Friday, August 30, 2013

Macro-Innovation: 1. An Introduction

Earlier this year, I came to the realisation that practically all innovation policy was either promoting the production of ‘innovation’ or is concerned with the efficiency of its production in the public sector complex (labs and universities etc). A very small percentage of innovation policy focuses on the uptake of advanced technologies. None is concerned with the post-innovation event - understanding the disruptive effects on employment, industries or government programs and resulting impact on existing policy structures.

That in turn led to this thought.

The long run is a misleading guide to current affairs. In the long run we are all dead. Economists set themselves too easy, too useless a task if in tempestuous seasons they can only tell us that when the storm is past the ocean is flat again. John Maynard Keynes, A Tract on Monetary Reform (1923) Ch.3 English economist (1883 - 1946)

Neo-Schumpeterians (innovationists) set themselves too easy a task, too useless a task,  if they say that the maximisation of the production of innovation will be good for growth and competitiveness but can give no guide to governments on transitions in periods of disruption (Brian Wixted).

We need an understanding of innovation that goes beyond just economics but which also worries about transitions – that is the destruction in Schumpeter’s creative destruction equation.

I have been increasingly struggling with conventional notions of ‘technology’, ‘macro-economics’ and ‘innovation’ in the 21st century world. With increasing disruption to industries, labour markets, together with globalisation, climate change and resource use, is it possible to begin to simply and logically analyse some of the issues. Is there a framework like macro-economics has provided for so long that we can develop to frame the issues for better analyses?

In this forthcoming series I started with the idea of trying to apply the idea of innovation systematically to macro-economics and quickly ran into some significant conceptual problems. So I began to rethink how the economics of innovations is currently developed as a discourse and came to conclusion that to get different answers we need to break with some of the fundamental assumptions.  I can promise that this series will not be a series of completed thoughts in book ready shape – far from it. But I think that by scratching away at some macro topics, perhaps I can learn something and you the reader will benefit from the journey.
Along the way I already know that I will introduce some ideas such the ‘technosphere’ which I have begun to mud map out.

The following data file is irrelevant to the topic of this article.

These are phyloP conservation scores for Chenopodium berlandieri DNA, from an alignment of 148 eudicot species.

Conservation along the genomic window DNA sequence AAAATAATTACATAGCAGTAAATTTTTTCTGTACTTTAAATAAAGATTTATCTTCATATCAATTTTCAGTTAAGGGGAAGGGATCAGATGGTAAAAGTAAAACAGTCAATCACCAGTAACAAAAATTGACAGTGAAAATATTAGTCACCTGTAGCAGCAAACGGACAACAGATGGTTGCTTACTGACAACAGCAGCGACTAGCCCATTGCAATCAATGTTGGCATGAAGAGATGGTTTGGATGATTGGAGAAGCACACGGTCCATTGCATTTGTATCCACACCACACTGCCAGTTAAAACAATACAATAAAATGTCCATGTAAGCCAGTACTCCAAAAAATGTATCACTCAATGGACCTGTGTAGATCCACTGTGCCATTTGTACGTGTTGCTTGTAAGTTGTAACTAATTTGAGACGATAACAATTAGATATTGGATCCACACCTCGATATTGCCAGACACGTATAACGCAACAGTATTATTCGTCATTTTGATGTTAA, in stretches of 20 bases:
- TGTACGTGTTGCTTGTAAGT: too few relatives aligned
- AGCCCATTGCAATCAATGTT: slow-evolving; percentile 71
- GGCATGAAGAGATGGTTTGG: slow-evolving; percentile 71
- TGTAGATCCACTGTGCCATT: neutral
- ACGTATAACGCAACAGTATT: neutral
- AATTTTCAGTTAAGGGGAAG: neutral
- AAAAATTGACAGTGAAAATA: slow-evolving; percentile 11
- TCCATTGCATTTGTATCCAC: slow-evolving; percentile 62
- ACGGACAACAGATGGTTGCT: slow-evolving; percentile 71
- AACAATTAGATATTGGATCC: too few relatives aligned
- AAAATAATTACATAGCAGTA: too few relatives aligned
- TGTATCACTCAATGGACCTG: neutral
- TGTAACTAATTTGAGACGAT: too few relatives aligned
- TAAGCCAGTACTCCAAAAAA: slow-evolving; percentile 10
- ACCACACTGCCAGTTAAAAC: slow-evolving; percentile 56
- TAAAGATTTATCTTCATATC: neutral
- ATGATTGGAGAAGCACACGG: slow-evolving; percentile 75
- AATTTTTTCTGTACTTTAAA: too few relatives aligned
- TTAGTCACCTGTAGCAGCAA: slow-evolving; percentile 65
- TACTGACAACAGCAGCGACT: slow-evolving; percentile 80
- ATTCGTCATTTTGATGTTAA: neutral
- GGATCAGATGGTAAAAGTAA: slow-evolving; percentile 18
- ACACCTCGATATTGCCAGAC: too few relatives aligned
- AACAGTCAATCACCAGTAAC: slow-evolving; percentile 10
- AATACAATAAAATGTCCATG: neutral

Secondly, while in a business we categorise the micro-economics of innovation has extending its market (new products or new markets), reducing costs (new supplies, processes, or organisation) or re-arranging internal affairs (organisation, supplies, markets) to keep fit with changing market environment configurations applying this to nation-states is not so simple. For starters, companies can externalise their costs relative to societies. A business needs to downsize, it sacks people. Hopefully they can find new jobs but if they can’t society needs to bear the transition costs. Or as another example there is little equivalent in the economy of a firm for housing booms or busts – unless it is managers over investing in capital.

Macro-economics is simply different to micro-economics and macro-innovation is different to macro-economics.

At the 2013 DRUID conference they debated the motion that national innovation systems was no longer a fruitful line of academic research (this succeeded). Instead the future is framed as the micro-foundations of innovation. You can watch the video here. This just re-enforces the point that we need a new macro paradigm.

I am not quite sure how the series will develop except that at the moment there are 2 parts envisaged.
In Part A, I want to introduce the idea that part of the problem we face is that in the economics of innovation we are only interested in the rate of change – the rate of innovation. This leaves us unable to notice the degree to which there is significant technological change occurring simply in the way our technological society works.

In Part B, I want to analyse the main structures embedded in conventional macro-economics from an innovation perspective (GDP accounting, input-output structures, land, labour, capital, and other topics (entrepreneurship?).

So let the games begin.

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